If you told me two years ago that I would stop using chemicals to straighten my hair and instead wear my hair in its natural state, I would have laughed.
From an early age, I was taught to believe that wearing my hair straight was easier to deal with and was more accepted by society. From the women in my family to the black women that graced magazine covers, television shows, and commercials, I learned to envy and desire straight, silky, smooth hair. I faithfully visited the salon every two weeks to get my hair washed, blow dried and styled in addition to relaxing my hair every six to eight weeks to maintain my straight hair.
I became so obsessed with preserving my straight hair that I avoided inclement weather like rain or snow, dreaded traveling and sometimes skipped going to the gym just to keep my hair from reverting to its naturally curly state.
The Road to Self-Discovery
When I began dating my husband, he would often inquire about my natural hair and ask why I relaxed it. I would always respond that relaxed hair was easier to deal with, but the truth was I didn’t know why. My relationship with relaxers began at the age of two when my mom decided my hair was too thick to manage and I continued to do it without question. I had no idea what my hair was like without chemicals or how to take care of it. Over the next couple of years my husband would drop hints about natural hair, but I was adamant about keeping my relaxer.
Last summer my husband I watched Good Hair, a documentary produced and narrated by Chris Rock. The documentary explored how black women style their hair, the techniques used to achieve these styles and how hair is perceived in the black community. I knew that relaxers, like most chemicals, had side effects and potential dangers, but I didn’t realize the risk that relaxers posed for both my hair and body. Since becoming a member of Bella Forza Fitness, I changed my diet and work out habits to lead a healthier lifestyle but I had never thought about my hair. I began doing my own research about relaxers, talking to friends that were natural and I did a lot of soul searching. I realized that in order to really love myself, I needed to accept and embrace my true self.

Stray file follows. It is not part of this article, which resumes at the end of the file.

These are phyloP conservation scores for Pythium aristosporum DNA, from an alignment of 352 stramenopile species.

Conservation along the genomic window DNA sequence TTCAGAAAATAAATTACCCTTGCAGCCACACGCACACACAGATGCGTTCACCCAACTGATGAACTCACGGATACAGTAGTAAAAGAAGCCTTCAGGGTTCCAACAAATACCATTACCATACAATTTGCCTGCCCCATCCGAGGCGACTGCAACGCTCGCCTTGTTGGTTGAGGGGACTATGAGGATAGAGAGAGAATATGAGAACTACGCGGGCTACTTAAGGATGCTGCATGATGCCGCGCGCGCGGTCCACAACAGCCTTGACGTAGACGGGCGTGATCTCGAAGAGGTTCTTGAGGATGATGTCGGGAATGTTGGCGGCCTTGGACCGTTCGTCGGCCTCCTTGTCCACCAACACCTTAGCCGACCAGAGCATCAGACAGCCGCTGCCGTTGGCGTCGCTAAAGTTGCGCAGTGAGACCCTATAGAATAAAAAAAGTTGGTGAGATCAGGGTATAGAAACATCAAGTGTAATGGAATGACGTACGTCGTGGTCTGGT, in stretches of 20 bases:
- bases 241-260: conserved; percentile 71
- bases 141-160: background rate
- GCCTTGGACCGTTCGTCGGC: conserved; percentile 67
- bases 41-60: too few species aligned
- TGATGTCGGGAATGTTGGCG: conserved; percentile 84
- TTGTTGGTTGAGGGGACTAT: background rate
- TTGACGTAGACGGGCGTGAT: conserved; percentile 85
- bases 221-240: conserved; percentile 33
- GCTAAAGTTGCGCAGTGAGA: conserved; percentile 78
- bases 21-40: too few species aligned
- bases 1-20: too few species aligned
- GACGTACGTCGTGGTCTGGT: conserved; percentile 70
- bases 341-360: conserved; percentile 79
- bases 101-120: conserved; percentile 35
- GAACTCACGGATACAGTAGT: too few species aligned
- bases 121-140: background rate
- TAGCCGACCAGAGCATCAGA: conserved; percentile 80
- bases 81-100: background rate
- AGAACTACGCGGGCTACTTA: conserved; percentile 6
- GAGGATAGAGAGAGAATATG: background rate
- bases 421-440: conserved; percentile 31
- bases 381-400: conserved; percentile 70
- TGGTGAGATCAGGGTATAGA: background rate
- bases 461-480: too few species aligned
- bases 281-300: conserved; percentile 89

For the next several months, I researched natural hair care and started a blog to document my journey. I was so excited to see my natural hair that I decided to cut off my relaxed hair instead of slowly transitioning. This process is also known as the “big chop” in the natural hair community. In the days leading up to the big chop, I worried about having short hair and seeing my natural hair for the first time. But, once the hair stylist made the first few cuts, I knew that I made the right decision.
It’s been six months since my big chop and I have never felt better. Embracing my natural hair has given me a newfound confidence and the courage to take risks in other areas of my life. I finally feel comfortable in my own skin and I’m happy with the way I look.